If you'll permit me a bit of a diversion from the usual rambling about shit journalists and racist wingnuts who post things on messageboards, I just want to talk about films for a minute.
In a previous life, I used to review films. Not especially well, but I did. I know what it's like to sit through hour after hour of unadulterated turd; I know the sudden and exciting joy of actually finding you've been invited to a screening of a film that doesn't treat you like an absolute moron and doesn't dumb every single frame down so that some baccy-chewing midwestern hick will be able to whoop and holler at the explosions and tits.
No Country For Old Men is a film like that. Impressive, expansive, tantalising, shocking, it even dares to be unsatisfying, denying you the ending you secretly want in order to leave you with the same lack of fulfilment and emptiness as the narrator. Yes, this is a multi-layered film, so much going on, with some excellent performances and wonderful cinematography.
So it leaves me scratching my head and wondering why I couldn't actually enjoy it.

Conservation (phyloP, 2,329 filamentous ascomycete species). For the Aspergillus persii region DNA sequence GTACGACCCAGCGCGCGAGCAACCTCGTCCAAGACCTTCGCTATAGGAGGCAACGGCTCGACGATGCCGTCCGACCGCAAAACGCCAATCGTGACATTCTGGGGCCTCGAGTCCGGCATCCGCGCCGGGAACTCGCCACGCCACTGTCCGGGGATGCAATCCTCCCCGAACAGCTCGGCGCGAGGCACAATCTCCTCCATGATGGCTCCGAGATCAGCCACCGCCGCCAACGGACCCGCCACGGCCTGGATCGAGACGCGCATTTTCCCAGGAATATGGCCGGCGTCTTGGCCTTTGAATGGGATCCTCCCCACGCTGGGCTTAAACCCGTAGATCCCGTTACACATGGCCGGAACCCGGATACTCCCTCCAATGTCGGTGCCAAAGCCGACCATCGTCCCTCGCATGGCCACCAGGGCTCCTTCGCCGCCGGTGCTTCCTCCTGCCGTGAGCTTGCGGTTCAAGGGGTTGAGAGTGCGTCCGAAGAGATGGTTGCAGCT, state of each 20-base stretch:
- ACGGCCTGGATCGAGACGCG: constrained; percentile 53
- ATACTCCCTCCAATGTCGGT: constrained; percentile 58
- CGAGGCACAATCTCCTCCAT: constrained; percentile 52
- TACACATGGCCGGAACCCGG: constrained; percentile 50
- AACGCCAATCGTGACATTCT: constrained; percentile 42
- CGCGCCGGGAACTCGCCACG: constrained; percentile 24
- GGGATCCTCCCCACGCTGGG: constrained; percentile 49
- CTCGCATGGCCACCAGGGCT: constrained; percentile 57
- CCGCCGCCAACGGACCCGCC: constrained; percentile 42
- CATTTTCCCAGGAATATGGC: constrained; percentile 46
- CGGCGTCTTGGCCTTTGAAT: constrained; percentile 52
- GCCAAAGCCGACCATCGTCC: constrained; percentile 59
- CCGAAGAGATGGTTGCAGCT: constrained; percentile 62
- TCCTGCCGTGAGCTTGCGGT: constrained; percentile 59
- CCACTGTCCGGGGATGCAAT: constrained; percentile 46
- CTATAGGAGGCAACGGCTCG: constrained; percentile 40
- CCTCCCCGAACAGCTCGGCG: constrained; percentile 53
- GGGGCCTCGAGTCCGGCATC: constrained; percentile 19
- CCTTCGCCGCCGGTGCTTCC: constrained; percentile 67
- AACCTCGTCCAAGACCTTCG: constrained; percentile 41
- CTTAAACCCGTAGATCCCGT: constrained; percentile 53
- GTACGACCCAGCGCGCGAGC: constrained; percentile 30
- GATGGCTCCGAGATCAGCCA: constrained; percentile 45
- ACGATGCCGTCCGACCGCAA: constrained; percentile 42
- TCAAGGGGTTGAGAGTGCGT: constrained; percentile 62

You have to jump through a couple of hoops if you're going to tell people you didn't like No Country For Old Men. The first one is to show that you 'got' it. OK, so I can do that: Tommy Lee Jones's character represents old America, the pioneer-settlers' values; he sees the idealised, good-hearted America of his father drifting away from him, turning into a completely different animal, personified by the Anton Chigurgh character, who can be whatever you want him to be - violence, brutalism, youth, modernism, war, Vietnam, capitalism - and when TLJ finds himself incapable of confronting or capturing Chigurgh, it makes him ponder his own existence. Is it really a country for old men? Or do his ideals belong in a different age? 'You've got to want to be part of it' he says in the opening monologue (I'm paraphrasing here), which ties in with the dreams he tells his wife about in the final sequence. His father gave him something which he lost - he lost the chance to be a good policeman, by failing to capture Chigurgh; he lost the chance to promote his values to a wider society (and he doesn't have children); he lost the money that was the MacGuffin in the story. In the second dream, his father is waiting for him, which is TLJ explaining he is accepting his failure and looking ahead to his own death; you can compare this to the scene where the beardy guy leaves Kelly McDonald and says of his dead mother "I'll tell her myself", knowing that by taking such a massive risk, he too is close to death.